For this witch, justice might not be as sweet as advertised.
Sugar Spells was provided to me by NetGalley and the publisher at my request. All thoughts and opinions expressed in this review are strictly my own and are not influenced in any way.
I’m going to start this off by saying the first book in this series should have been called Sugar Spells, and this book should have been called Deadly Sweet. I mean, the whole book is about death magic…okay, now that that is out of the way (seriously, it’s been bugging me for weeks), let’s get to the actual review.
Also, since this is the second book in the series there will be some spoilers for the first book, Deadly Sweet.
Sugar Spells jumps straight into Anise Wise’s next set of woes in her life: after her near death experience with the villain in Deadly Sweet, her magic has become tainted with death magic. All her bakes are self destructing and she is banished from Great Aunt Agatha’s bakery incase her death magic messes with the aura of the bakery. On top of that, Anise learns the terms of Wynn’s shield contract and decides to help him buy out the contract so he can go live his life. Both these issues lead us to the creepiest character, Girrar. He is a vampire, which also inhabit the witch friendly town of Taos, and is the ultimate creeper. He wants Anise’s death magic baked goods and is willing to pay a lot for them. I won’t go into too much more, but we all know nothing good can from all of this.
Wynn and Anise were a little less antagonistic in this one. Wynn, getting his tragic backstory finally told, is a little more relaxed in this. But honestly, it doesn’t make up for how much of an ass he was in the first book. I see where things seem to be heading with Anise and Wynn, and while I’m not 100% on board with it, I can handle it. I think my main problem is I don’t really care for either Anise or Wynn. I don’t hate them, but I haven’t found myself rooting for them either.
Again, this was a quick, fun read, but it felt like it was lacking a layer of the story. The villain situation was weird in this one and while I won’t go into details for spoiler reasons I can say that the big bad they have to face is forgettable. Like, I don’t remember anything about it. I don’t want to use the term “fluffy read” because it’s not a fluffy book, but it is lacking a bit of depth. Still, I enjoyed myself while reading it and I am looking forward to the third book.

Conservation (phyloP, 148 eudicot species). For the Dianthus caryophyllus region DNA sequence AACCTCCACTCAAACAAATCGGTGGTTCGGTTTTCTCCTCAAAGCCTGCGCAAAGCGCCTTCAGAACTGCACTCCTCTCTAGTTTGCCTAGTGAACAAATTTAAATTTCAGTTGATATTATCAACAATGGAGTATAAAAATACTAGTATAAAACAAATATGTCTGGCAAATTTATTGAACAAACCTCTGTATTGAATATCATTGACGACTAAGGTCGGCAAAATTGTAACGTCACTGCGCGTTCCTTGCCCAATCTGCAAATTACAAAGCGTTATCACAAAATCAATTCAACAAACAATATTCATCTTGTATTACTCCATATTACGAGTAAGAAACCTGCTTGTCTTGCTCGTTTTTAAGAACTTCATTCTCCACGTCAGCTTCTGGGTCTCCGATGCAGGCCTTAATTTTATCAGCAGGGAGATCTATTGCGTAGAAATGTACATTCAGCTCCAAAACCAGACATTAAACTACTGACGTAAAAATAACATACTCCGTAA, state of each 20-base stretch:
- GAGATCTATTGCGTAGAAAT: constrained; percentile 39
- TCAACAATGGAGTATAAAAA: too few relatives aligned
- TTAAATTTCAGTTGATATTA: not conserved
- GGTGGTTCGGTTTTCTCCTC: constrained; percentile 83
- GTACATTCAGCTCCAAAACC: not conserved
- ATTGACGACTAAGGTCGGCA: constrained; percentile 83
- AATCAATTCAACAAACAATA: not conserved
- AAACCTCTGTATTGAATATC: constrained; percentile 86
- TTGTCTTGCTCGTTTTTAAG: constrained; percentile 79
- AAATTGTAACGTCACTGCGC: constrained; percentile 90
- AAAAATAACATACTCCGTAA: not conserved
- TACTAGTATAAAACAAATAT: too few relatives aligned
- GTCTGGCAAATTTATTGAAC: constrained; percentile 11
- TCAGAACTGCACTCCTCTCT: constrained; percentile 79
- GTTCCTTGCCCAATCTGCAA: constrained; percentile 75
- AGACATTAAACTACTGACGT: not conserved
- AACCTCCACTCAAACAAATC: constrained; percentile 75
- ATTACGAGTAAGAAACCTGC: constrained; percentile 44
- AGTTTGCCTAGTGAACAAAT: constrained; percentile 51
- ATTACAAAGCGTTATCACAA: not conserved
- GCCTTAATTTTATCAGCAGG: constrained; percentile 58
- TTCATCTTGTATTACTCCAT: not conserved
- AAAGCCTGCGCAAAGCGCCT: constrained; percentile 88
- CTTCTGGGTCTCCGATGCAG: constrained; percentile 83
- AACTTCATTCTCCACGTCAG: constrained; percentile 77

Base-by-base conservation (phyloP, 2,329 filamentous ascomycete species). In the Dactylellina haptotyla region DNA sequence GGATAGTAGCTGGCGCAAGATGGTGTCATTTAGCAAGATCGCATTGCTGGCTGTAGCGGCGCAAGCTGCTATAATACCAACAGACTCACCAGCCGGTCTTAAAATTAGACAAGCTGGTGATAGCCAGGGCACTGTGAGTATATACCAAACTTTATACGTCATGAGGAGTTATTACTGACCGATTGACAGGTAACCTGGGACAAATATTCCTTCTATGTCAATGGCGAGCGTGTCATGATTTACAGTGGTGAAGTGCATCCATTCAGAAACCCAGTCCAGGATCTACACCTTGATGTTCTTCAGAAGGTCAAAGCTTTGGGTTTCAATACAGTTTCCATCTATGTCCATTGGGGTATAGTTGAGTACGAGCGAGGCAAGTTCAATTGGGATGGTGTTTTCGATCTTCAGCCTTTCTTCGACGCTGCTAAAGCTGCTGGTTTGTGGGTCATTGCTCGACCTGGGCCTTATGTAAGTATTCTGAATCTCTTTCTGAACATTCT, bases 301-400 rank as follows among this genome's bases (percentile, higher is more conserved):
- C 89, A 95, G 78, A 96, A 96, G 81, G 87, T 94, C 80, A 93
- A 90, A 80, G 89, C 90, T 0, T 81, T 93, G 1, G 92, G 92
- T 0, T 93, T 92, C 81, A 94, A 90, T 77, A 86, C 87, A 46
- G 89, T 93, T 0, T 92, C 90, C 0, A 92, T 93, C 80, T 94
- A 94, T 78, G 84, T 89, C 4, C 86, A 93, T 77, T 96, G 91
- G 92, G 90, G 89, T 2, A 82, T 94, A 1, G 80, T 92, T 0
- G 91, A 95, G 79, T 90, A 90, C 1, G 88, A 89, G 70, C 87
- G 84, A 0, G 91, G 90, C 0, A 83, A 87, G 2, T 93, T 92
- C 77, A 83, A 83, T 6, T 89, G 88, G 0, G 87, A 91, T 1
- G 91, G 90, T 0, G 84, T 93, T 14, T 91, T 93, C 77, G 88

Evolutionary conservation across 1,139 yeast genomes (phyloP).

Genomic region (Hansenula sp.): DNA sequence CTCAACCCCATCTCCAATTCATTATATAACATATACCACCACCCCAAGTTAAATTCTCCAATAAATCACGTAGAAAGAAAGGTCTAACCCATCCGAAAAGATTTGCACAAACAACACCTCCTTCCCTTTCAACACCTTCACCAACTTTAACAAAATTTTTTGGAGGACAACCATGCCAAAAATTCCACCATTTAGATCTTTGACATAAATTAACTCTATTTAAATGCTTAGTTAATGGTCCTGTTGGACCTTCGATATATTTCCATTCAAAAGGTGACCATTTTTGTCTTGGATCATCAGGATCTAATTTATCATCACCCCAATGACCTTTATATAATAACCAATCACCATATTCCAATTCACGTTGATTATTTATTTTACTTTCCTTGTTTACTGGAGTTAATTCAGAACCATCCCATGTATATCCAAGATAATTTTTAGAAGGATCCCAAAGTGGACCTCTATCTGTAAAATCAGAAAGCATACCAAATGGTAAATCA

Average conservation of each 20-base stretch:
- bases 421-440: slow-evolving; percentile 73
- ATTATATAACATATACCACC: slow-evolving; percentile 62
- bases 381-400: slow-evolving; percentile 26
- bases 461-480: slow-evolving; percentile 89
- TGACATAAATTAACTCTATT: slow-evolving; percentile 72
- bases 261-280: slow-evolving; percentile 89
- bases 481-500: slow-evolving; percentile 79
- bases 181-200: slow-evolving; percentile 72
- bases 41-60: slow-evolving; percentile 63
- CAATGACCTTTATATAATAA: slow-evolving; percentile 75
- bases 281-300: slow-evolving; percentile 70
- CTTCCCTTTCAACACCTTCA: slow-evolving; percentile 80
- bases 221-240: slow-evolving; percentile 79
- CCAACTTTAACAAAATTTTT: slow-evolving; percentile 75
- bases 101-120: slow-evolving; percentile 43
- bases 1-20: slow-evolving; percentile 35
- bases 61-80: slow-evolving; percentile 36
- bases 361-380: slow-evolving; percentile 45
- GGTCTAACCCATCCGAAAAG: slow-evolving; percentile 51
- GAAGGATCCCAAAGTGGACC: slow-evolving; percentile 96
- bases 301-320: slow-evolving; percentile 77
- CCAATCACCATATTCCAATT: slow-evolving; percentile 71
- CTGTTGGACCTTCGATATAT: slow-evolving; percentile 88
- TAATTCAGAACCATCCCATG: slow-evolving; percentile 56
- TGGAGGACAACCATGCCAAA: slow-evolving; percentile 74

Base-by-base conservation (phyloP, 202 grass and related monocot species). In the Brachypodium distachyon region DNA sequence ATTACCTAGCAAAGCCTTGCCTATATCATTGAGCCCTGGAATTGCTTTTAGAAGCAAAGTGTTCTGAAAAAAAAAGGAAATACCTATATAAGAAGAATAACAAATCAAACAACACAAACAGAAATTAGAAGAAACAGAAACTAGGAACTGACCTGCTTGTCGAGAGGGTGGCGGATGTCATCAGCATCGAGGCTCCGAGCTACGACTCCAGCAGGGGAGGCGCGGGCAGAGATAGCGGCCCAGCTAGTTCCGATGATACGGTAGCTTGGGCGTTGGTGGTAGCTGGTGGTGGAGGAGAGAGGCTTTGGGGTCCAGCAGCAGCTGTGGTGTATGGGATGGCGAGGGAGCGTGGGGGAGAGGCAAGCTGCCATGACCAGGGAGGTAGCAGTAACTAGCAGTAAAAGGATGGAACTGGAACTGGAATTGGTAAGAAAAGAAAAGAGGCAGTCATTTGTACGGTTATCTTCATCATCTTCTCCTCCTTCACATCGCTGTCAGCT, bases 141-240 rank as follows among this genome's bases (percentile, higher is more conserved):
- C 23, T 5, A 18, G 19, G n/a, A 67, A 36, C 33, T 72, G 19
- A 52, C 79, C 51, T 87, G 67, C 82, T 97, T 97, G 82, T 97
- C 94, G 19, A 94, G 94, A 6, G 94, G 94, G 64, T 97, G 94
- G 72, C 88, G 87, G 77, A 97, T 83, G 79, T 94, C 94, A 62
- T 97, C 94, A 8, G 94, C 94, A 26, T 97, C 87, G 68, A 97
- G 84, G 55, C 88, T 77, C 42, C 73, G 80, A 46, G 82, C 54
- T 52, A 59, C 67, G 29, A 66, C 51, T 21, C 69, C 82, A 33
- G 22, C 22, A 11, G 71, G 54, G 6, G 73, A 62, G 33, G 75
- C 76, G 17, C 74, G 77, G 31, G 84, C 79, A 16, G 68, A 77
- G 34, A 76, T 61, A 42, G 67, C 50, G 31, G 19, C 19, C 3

While I enjoyed these two books for the most part, there was just something missing. It was like one of those cute, delicious looking cakes you see in a shop window but when you actually get to eat it you find out it is mostly over sugared frosting and very little cake. And as much as I like frosting, you need a solid cake to make things really good.
Title: Haze: The Devil of Dublin Author: Haze O’Hagen Release Date: October 31, 2018 Rating: 3 stars Goodreads Synopsis:Dublin Ireland 2050. Cursed as a boy, now dreaded as the Devil. Join Haze O’Hagan on his quest for justice and redemption as he battles against forces he cannot understand or explain. God, no longer a necessity to prosperity became a hindrance in the eyes of many, causing Haze to grow up in a world where men through science could perform their own miracles. As technology became almost indistinguishable to magic, a new god was born: “Patrick Lynch” the father of neo micronisation. The Devil of Dublin is an epic tale of good vs evil, but within our telling, good and evil are not always what it seems. What defines good? What defines evil? Why does evil seem to prosper while the good perish? One man’s search for immortality awakens an ancient evil, forcing Haze to fight for freedom, identity, faith and love in this thought-provoking tale. As darkness plagues across the Emerald Isle, a light will rise to meet it. (Goodreads)
Haze: The Devil of Dublin is a fantastically unique novel. At its core, it is a story of good vs evil and how power influences that fight, but this novel approaches it in an intriguing way. Haze, the titular main character, is strikingly real in ways that one does not always see in books these days. He is a teenager, and though he finds himself with superpowers, he is STILL a teenage boy and that is felt in his characterization.
The world building is intriguing. The story is set in 2050 Dublin and the futuristic setting is well built around the already established city of Dublin. I am by no means a science minded person, so I cannot comment on if the science-y aspects of the story check out in any way, but they were intriguing. I liked the inclusion of the game Rush, even though I did feel like it threw off the pacing of the story a little bit.
While I did enjoy the story, the writing style was a little off for me. It was a bit blunt and straight. Maybe it comes from reading too much epic fantasy, but I do like a bit of flair in descriptions. For lack of a better term, I believe in “show, don’t tell” and this book told more than showed. There was good dialogue and humor throughout the story and that kept this fantastical novel feeling real.